Ever since I stopped observing halacha (Jewish law), the elephant in my room has been: “What will happen when they find out?”
The “they” includes my family members – most of whom are not aware, my old friends from yeshiva and Jewish day school, my old rabbinic teachers, and – let’s call them the tusks of the elephant in the room – all the wonderful families in the Orthodox Jewish community who have welcomed me into their homes and had me over countless times to enjoy Sabbath and Jewish holiday meals with them. When I say “welcomed me into their homes,” I mean it. I never felt like they were doing me a favor or a kindness by giving me a free meal and a warm Sabbath experience. We developed lasting, meaningful relationships. We care about each other’s well-being.
I say the latter are the tusks of the elephant in the room, because when I think about this question – “What will happen when they find out?” it’s usually those wonderful families who are foremost in my mind.
So what, in fact, would happen? I guess either:
a) they would cut ties with me – something that would make me feel sad and offended;
b) they would continue to be kind and welcoming, but their reason for doing so would change, at least partially, from “because we like him and enjoy having him over,” to “because we need to keep him in the fold in the hopes that he’ll “return” someday,” – something that would make things very awkward-feeling; or
c) they would feel and act the exact same way about me as they do now.
Since every two Jews have three opinions, as they say, I speculate that I would experience all three of the above possibilities.
Another concern I have is the self-consciousness I would feel whenever I find myself in the Orthodox community. When I go to the kosher supermarket and see all these people who’ve known me for 10 or more years, the first few times I would probably turn the same color as the beets in the canned vegetables aisle.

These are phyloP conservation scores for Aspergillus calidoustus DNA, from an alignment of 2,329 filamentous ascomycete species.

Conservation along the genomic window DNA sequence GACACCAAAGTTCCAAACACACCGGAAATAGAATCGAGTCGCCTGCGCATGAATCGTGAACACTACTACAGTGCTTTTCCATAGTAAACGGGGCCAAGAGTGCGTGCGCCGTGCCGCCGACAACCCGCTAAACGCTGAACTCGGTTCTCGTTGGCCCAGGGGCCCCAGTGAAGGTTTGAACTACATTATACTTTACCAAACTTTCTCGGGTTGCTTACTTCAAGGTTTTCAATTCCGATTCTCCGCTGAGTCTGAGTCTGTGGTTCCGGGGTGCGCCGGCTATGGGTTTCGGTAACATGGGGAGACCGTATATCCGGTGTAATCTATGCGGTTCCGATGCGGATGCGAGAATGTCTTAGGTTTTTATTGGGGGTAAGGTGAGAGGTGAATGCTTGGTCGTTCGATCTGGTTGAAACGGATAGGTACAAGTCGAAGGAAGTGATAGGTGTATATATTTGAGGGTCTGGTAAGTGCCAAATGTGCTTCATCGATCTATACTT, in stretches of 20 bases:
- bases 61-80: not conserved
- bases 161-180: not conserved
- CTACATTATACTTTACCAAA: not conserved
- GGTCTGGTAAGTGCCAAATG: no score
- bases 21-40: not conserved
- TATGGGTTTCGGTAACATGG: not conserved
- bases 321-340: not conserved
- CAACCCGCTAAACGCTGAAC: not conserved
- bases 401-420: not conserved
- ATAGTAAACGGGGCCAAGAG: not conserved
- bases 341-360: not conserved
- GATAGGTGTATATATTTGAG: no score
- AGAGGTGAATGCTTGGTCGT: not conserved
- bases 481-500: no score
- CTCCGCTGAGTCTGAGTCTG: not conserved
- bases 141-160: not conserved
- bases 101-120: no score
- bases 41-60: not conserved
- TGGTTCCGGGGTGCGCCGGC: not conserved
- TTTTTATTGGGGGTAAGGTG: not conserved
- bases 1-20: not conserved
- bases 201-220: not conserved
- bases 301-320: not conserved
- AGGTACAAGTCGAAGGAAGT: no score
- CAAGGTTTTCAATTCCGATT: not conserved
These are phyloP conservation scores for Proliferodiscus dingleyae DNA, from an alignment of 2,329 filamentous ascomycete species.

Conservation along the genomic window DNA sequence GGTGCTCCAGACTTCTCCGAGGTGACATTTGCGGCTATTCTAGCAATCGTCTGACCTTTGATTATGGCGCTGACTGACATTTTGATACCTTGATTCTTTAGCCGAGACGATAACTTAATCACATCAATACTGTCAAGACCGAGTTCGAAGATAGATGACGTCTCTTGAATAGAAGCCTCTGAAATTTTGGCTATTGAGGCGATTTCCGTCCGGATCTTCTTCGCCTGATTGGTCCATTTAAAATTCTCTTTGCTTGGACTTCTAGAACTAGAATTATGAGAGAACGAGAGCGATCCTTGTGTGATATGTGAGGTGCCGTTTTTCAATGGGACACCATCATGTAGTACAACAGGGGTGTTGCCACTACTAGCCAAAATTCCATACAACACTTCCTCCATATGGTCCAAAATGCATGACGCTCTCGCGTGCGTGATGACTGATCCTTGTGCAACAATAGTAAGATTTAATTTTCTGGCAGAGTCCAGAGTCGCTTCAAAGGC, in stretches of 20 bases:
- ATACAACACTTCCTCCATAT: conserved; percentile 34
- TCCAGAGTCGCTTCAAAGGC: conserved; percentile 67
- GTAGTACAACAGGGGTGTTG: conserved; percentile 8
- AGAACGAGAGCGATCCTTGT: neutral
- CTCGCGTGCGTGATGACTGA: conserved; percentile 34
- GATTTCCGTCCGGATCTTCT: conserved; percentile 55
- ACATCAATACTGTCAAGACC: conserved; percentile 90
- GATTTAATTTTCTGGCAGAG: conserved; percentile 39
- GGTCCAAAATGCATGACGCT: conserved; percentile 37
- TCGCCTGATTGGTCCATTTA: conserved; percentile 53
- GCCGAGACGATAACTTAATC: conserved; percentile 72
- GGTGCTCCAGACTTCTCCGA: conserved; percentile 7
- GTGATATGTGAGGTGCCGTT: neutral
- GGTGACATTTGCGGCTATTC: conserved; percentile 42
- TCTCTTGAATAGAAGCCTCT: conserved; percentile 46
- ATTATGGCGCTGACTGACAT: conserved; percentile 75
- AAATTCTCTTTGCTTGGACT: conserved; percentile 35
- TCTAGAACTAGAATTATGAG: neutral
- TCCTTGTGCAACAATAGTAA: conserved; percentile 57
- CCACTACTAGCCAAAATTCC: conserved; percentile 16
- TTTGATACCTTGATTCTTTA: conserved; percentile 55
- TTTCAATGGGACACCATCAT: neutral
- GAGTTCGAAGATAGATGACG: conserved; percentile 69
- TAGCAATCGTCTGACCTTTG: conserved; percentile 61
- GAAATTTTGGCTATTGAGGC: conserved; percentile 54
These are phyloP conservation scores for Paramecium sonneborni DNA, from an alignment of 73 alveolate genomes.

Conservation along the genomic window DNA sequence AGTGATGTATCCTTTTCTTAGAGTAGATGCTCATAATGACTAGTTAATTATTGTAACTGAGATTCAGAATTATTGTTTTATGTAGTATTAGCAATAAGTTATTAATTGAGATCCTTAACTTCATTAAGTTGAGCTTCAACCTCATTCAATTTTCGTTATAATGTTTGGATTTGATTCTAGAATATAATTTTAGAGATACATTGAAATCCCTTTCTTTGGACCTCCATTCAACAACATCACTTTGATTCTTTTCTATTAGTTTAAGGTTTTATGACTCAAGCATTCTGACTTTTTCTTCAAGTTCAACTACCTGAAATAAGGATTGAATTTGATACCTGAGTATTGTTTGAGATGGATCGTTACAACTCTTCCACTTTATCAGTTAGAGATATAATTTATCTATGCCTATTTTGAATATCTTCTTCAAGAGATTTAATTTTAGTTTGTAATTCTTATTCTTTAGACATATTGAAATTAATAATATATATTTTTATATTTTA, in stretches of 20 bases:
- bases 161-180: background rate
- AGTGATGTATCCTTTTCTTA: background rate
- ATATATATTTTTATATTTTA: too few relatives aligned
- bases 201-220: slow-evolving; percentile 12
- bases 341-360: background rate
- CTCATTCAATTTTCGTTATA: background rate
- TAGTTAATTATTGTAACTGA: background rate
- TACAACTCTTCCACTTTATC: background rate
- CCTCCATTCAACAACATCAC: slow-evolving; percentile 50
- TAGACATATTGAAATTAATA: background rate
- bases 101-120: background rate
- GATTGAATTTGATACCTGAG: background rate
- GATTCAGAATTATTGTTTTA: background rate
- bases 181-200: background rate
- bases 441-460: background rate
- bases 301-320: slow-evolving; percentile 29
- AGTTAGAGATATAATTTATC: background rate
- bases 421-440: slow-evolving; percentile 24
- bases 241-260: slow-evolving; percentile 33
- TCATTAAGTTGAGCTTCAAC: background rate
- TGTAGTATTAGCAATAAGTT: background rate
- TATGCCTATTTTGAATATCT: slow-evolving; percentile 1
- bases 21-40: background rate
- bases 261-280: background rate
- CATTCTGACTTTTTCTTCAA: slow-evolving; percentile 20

One final concern I have: breaking these wonderful people’s hearts! I remember how difficult it was when I was at the height of my yeshivishness and a close family member stopped being observant. I was tormented with “There’s got to be something I could do, something I could say to him.” When he would drive home after the Friday night Sabbath meal – the epitome of throwing off the yoke of traditional Judaism, it would rip my heart out!
And so how could I now go and break the hearts of such good people, who have been so good to me? “What is hateful to you, do not to your friend,” as Hillel famously said.
A fellow formerly observant friend of mine, though, has been trying to help me with this. He says (regarding a specific such Orthodox person I gave him as an example):
I can say very plainly that if she cares about *you*, it wouldn’t make any difference to her whether you believed in an imaginary sky-friend.
In any event, is your relationship with her real if it is premised upon her belief that you are someone different from that which you hold yourself out to be? Can you possibly care about breaking the heart of someone who essentially has no idea who you are?
I think the man is wise. I’ve been thinking about what he said (although not that often, because the whole thing isn’t pleasant to think about), and today I also recalled the Mishnah (1st or 2nd century rabbinic teaching):
Any love that is dependent on something – when the something ceases, the love also ceases. But a love that is not dependent on anything never ceases [Pirkei Avot (Ethics of the Fathers), 4:16].
The rabbis had a talent for laying things out crystally clearly, didn’t they?
I still don’t want to break their hearts, though. And I still don’t want to feel self-conscious or go from being “one of them” to becoming a kiruv (Jewish outreach) case.
I’d love to hear others’ experiences. Thank you for reading.